**This is an excerpt from a guest post I contributed to the Seeing Sepia blog, maintained by The Supreme Arbitress of Taste. It serves as a companion piece to the Supreme Arbitress' earlier post, "My Top 10 Fictional Boyfriends of Page and Screen" (available here).**
The greatest challenge about this post was not writing each entry; it was selecting the ten ladies to be memorialized. Those characters who enjoy "happily ever after" endings are often so one-dimensional that it is hard to view them as real or compelling. On the other hand, those who are compelling are so often laden with baggage that life with them would be exceedingly difficult, and not something I would jump into lightly. Each choice thus came down to balancing between these two qualities.
10. Yvaine, Stardust
Neil Gaiman is one of my favorite authors, but he does not create many characters with whom I would willingly spend a life. His books seem to contain every emotion but joy, while his characters are more likely to "live in interesting times" than "happily ever after." In Stardust, Yvaine is an evening star, thrown from the heavens by a collision with the royal gemstone. She is an archetypal damsel in distress, but demonstrates her mettle and loyalty to her friends over the course of the novel. Yvaine is played in the film adaptation of Stardust by Claire Danes, one of my favorite actresses, who captures both her independence and affectionate nature. She maintains a constant stream of insults at Tristan Thorn (the poor man), but they only cover for the subtle movements of her perception of him, from disgust to genuine affection. The best insults are always the ones that mask true love.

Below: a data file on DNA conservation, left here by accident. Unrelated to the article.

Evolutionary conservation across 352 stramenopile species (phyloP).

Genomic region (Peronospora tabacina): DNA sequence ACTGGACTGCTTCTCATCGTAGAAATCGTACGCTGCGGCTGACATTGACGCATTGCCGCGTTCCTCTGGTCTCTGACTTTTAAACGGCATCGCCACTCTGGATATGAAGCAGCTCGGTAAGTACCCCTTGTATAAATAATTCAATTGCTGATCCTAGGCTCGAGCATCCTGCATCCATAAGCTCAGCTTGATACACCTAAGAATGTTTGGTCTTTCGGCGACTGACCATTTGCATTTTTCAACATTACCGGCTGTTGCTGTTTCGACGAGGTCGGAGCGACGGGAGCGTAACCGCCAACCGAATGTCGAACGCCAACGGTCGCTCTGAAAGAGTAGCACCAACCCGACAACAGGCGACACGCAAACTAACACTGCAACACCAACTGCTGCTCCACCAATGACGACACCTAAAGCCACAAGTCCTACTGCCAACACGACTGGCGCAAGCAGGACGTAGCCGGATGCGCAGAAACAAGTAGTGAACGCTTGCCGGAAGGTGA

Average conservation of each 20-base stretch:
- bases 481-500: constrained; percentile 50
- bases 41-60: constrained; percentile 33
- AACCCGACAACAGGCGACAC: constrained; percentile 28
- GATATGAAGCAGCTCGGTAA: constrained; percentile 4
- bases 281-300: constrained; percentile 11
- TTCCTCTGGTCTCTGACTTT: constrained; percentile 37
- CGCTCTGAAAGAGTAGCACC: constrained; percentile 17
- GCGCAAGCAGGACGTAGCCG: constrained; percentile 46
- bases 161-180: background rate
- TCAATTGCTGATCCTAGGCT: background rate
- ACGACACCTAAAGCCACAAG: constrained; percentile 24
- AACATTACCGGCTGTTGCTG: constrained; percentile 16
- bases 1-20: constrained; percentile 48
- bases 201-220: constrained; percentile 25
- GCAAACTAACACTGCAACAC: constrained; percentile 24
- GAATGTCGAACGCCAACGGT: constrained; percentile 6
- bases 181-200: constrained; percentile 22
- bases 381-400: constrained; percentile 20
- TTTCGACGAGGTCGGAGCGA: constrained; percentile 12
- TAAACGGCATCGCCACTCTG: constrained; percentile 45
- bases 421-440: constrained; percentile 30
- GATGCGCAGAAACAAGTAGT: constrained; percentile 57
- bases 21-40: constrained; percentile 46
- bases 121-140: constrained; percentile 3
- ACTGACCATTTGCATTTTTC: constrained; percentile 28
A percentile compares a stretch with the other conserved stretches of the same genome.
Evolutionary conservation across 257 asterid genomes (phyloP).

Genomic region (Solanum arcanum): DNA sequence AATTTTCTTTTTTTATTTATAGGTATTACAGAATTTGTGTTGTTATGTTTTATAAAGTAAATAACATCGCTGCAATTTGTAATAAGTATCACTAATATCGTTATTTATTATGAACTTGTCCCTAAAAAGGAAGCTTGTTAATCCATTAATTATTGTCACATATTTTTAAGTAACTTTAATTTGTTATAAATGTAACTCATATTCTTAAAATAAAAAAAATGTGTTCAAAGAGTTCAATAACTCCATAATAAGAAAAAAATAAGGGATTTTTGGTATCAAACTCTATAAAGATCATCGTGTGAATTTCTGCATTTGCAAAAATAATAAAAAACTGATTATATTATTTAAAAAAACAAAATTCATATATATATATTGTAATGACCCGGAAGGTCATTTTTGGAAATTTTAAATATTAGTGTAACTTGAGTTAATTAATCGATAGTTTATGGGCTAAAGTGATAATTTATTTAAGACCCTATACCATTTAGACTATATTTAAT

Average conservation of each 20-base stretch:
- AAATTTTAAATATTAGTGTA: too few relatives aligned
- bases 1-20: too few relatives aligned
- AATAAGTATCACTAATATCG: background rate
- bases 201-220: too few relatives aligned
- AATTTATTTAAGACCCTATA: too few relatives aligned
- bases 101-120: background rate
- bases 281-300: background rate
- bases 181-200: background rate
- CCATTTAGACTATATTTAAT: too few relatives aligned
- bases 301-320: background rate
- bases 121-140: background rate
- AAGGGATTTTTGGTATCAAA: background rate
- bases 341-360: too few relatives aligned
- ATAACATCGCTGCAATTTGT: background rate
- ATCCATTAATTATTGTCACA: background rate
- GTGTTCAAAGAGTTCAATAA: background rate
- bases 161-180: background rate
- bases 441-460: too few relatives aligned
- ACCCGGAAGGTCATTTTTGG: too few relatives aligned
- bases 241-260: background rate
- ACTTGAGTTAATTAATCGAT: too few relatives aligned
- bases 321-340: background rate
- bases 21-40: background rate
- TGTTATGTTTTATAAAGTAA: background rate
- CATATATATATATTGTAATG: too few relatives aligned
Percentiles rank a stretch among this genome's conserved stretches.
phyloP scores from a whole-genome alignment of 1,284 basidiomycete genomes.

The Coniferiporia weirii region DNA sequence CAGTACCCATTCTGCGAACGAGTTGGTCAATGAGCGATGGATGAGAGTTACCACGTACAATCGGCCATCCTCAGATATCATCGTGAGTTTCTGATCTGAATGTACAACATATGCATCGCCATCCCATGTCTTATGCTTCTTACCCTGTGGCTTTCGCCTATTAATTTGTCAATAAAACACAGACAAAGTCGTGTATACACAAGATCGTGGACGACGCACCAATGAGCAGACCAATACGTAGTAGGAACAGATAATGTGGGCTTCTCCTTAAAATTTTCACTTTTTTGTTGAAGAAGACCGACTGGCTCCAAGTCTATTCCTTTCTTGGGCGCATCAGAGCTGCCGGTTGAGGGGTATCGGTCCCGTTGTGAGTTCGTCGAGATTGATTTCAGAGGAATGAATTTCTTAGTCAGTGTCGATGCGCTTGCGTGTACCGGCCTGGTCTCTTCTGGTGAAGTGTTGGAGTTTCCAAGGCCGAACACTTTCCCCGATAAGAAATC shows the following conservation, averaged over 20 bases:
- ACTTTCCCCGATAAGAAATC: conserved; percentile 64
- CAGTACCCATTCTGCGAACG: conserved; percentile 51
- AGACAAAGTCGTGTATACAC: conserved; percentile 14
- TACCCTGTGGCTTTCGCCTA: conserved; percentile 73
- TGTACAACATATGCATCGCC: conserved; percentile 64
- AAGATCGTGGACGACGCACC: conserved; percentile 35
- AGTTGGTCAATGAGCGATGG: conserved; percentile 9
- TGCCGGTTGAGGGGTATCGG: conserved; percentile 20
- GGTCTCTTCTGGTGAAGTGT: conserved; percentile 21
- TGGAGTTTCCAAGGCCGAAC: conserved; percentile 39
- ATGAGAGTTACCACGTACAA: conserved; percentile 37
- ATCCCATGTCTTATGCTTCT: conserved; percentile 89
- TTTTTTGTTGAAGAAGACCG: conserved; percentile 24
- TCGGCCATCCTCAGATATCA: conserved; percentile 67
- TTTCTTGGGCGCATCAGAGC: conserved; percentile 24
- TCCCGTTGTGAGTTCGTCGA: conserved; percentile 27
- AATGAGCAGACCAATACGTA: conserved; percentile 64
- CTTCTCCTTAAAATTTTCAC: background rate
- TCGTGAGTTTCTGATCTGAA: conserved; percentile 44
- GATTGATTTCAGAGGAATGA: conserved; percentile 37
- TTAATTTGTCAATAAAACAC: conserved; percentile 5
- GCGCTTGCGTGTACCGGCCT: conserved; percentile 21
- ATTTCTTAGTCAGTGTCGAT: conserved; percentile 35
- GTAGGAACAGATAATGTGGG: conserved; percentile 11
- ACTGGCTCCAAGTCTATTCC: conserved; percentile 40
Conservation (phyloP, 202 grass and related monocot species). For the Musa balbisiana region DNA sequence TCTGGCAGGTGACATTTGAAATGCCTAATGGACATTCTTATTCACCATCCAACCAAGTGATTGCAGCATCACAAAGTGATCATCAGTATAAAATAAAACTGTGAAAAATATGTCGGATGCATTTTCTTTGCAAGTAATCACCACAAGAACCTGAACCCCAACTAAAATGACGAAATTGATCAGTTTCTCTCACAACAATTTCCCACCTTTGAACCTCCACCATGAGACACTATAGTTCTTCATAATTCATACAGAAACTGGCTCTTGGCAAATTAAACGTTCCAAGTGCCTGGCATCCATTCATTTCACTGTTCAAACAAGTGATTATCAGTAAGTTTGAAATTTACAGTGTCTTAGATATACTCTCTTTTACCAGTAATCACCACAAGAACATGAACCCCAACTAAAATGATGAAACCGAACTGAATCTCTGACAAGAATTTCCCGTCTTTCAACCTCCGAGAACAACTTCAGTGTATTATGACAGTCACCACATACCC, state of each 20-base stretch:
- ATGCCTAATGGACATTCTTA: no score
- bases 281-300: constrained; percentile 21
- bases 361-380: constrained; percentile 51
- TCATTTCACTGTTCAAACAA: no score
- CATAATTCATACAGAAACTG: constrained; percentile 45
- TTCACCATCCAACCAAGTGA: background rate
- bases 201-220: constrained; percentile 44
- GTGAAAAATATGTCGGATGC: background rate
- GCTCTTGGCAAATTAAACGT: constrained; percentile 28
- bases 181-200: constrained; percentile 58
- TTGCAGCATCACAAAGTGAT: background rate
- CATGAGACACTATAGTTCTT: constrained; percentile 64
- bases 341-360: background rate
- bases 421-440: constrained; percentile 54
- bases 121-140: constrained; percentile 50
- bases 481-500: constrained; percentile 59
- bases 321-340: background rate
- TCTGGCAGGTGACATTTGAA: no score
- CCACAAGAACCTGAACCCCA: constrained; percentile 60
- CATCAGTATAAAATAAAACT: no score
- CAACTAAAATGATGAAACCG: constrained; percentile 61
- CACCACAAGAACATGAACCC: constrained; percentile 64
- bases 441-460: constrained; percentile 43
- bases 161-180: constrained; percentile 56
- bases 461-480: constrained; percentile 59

9. Suzanne, The Marriage of Figaro
The Marriage of Figaro is the second in a trilogy of plays by Pierre Augustin Caron de Beaumarchais, a watchmaker-spy-playwright of the court of Louis XV. The play was an instant classic: Napoleon later said that the first public performance of The Marriage of Figaro marked the true beginning of the French Revolution. Suzanne is the beloved bride of Figaro and confidante of her lady the Countess, even while her favors are sought by the unfaithful Count. Figaro may be fleet of foot and word, but Suzanne has captured his heart with a wit and vivacity of her own. She even tricks Figaro in the course of the play -- the only one in the trilogy to trick the charming trickster himself. Suzanne is loyal to her love and to her mistress, and one of the most delightful female characters in French literature.
Check out the Seeing Sepia blog if you'd like to read the rest of this article.